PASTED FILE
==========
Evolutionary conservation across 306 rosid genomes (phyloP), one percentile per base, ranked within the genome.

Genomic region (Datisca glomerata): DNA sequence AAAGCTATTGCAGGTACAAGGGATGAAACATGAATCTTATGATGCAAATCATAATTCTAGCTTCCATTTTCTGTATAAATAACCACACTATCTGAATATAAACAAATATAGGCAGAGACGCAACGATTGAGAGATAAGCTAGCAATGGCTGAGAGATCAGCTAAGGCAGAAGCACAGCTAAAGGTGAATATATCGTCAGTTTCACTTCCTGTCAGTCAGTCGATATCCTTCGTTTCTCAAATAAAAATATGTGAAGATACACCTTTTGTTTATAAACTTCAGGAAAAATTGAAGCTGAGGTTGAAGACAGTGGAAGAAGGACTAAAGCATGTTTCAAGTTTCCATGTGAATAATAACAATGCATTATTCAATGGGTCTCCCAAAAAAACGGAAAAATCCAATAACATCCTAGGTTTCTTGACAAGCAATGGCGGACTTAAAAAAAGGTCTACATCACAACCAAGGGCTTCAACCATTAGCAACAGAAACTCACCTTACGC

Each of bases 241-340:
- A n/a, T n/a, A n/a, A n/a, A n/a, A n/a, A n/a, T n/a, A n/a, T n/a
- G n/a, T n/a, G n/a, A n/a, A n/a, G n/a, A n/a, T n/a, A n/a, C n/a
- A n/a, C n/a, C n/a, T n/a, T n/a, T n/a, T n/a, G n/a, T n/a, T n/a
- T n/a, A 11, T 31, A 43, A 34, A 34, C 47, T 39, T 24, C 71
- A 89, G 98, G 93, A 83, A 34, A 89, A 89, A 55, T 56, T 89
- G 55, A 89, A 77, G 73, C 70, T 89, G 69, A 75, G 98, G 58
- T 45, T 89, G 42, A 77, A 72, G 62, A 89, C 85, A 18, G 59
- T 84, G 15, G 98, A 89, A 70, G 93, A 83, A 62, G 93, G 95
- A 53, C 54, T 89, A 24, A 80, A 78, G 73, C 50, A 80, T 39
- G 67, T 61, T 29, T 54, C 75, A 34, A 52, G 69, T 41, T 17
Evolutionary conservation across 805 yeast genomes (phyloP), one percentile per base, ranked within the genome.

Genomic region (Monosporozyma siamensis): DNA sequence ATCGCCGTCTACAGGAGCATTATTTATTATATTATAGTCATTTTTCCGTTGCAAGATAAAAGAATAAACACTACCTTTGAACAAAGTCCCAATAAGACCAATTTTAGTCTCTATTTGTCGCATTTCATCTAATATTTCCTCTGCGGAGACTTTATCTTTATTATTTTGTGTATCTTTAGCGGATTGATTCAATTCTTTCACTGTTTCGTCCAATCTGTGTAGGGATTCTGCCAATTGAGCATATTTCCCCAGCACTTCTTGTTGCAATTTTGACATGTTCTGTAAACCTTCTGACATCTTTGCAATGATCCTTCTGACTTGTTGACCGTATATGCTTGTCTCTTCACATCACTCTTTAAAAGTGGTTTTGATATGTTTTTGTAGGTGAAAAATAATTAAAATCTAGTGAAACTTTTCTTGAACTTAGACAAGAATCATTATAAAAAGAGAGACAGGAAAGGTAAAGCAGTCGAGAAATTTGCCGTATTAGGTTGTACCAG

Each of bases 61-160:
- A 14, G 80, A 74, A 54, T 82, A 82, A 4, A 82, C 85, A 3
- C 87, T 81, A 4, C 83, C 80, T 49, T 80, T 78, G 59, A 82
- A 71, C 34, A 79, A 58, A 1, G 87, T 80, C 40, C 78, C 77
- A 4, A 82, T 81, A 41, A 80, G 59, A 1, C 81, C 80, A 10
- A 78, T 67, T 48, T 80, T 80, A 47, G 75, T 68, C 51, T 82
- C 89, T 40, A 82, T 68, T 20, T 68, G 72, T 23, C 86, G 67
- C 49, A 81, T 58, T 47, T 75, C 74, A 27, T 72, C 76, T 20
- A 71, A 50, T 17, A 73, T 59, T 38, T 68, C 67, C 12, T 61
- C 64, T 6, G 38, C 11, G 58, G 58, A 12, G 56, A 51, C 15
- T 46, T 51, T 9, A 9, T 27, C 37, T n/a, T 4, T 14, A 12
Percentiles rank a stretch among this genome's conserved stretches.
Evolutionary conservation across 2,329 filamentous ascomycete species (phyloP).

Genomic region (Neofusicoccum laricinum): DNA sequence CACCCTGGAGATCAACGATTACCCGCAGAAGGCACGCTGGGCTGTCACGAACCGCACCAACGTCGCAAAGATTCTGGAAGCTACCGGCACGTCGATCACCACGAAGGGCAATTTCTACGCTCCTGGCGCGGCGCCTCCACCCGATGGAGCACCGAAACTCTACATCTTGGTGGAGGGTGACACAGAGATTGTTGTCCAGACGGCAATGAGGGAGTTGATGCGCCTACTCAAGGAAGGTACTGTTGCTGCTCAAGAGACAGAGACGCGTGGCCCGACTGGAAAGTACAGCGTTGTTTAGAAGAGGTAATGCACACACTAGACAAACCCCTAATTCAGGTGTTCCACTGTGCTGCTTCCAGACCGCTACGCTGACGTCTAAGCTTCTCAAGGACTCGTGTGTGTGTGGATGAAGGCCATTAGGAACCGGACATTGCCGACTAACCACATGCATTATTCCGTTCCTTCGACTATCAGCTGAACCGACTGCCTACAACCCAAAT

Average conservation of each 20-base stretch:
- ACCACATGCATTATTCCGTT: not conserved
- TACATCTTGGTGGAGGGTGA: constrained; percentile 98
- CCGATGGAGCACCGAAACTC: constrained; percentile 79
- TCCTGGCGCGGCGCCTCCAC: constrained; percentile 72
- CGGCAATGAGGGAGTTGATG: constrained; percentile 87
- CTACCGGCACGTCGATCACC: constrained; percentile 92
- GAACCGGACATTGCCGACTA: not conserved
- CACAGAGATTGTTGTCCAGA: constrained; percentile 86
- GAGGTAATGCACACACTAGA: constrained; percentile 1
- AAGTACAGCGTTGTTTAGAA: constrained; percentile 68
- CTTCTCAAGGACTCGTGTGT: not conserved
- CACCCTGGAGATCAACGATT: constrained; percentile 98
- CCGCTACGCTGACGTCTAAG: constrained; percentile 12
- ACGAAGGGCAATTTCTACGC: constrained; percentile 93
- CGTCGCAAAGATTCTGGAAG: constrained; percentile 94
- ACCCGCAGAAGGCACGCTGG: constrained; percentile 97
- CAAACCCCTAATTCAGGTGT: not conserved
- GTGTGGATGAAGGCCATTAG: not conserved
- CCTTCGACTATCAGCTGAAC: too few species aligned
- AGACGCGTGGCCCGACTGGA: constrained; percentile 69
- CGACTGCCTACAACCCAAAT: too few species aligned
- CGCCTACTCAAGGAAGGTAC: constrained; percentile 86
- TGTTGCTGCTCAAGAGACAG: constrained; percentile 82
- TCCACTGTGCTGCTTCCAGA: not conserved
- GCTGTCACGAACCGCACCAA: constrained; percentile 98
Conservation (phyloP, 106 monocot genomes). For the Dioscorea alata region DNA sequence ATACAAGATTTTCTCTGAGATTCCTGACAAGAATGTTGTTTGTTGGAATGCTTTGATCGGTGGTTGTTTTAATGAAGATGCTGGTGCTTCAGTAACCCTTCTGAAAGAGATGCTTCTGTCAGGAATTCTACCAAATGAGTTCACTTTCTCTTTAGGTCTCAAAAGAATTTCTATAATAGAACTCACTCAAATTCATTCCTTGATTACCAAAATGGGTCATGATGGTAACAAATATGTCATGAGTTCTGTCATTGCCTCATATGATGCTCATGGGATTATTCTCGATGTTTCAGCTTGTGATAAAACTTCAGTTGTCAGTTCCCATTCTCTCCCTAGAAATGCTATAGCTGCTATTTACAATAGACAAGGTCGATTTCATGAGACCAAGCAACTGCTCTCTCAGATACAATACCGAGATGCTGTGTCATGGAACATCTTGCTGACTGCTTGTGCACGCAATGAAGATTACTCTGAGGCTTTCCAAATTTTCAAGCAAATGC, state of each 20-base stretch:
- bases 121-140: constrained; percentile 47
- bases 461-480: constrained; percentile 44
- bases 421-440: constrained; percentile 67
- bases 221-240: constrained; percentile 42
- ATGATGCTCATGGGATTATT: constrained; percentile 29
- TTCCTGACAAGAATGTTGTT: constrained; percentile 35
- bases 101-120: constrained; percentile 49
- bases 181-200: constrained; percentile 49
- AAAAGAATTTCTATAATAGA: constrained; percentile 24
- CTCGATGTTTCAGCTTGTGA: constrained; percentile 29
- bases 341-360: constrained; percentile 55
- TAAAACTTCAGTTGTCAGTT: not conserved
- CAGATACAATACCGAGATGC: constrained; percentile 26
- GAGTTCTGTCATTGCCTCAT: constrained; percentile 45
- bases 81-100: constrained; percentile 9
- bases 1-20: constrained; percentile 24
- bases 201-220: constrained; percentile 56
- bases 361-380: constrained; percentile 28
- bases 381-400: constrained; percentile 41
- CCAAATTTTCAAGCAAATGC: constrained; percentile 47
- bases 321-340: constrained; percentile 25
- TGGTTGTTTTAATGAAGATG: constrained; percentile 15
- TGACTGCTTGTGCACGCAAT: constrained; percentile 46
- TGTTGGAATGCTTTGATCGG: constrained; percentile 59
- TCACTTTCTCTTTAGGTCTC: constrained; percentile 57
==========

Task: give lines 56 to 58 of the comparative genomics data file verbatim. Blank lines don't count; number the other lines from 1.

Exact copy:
Conservation (phyloP, 106 monocot genomes). For the Dioscorea alata region DNA sequence ATACAAGATTTTCTCTGAGATTCCTGACAAGAATGTTGTTTGTTGGAATGCTTTGATCGGTGGTTGTTTTAATGAAGATGCTGGTGCTTCAGTAACCCTTCTGAAAGAGATGCTTCTGTCAGGAATTCTACCAAATGAGTTCACTTTCTCTTTAGGTCTCAAAAGAATTTCTATAATAGAACTCACTCAAATTCATTCCTTGATTACCAAAATGGGTCATGATGGTAACAAATATGTCATGAGTTCTGTCATTGCCTCATATGATGCTCATGGGATTATTCTCGATGTTTCAGCTTGTGATAAAACTTCAGTTGTCAGTTCCCATTCTCTCCCTAGAAATGCTATAGCTGCTATTTACAATAGACAAGGTCGATTTCATGAGACCAAGCAACTGCTCTCTCAGATACAATACCGAGATGCTGTGTCATGGAACATCTTGCTGACTGCTTGTGCACGCAATGAAGATTACTCTGAGGCTTTCCAAATTTTCAAGCAAATGC, state of each 20-base stretch:
- bases 121-140: constrained; percentile 47
- bases 461-480: constrained; percentile 44